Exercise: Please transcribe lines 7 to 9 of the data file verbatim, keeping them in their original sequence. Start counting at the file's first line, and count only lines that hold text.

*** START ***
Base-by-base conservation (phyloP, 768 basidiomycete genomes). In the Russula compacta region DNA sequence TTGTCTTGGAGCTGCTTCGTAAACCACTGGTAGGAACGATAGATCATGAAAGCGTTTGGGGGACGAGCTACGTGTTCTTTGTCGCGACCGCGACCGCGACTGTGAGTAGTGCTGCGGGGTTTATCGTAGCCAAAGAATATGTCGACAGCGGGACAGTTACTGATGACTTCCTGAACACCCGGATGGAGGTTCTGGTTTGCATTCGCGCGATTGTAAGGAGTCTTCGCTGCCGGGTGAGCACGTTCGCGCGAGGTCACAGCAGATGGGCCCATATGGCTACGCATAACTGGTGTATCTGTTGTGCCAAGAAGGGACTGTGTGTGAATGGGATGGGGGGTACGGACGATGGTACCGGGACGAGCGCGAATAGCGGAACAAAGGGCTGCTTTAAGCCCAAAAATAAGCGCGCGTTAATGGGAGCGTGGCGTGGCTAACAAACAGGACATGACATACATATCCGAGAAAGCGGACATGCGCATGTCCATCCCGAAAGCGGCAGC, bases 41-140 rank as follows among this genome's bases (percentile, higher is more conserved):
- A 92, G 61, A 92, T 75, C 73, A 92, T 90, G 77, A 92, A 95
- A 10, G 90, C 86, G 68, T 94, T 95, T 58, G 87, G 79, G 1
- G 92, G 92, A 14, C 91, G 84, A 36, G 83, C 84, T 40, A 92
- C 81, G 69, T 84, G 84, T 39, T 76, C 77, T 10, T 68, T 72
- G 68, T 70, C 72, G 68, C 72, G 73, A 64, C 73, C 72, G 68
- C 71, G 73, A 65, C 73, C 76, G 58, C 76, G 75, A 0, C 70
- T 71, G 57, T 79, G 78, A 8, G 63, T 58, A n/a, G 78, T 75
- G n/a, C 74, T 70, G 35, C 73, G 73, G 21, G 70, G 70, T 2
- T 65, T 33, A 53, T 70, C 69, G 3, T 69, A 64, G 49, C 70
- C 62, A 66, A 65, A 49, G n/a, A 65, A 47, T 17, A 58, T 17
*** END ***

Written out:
- C 71, G 73, A 65, C 73, C 76, G 58, C 76, G 75, A 0, C 70
- T 71, G 57, T 79, G 78, A 8, G 63, T 58, A n/a, G 78, T 75
- G n/a, C 74, T 70, G 35, C 73, G 73, G 21, G 70, G 70, T 2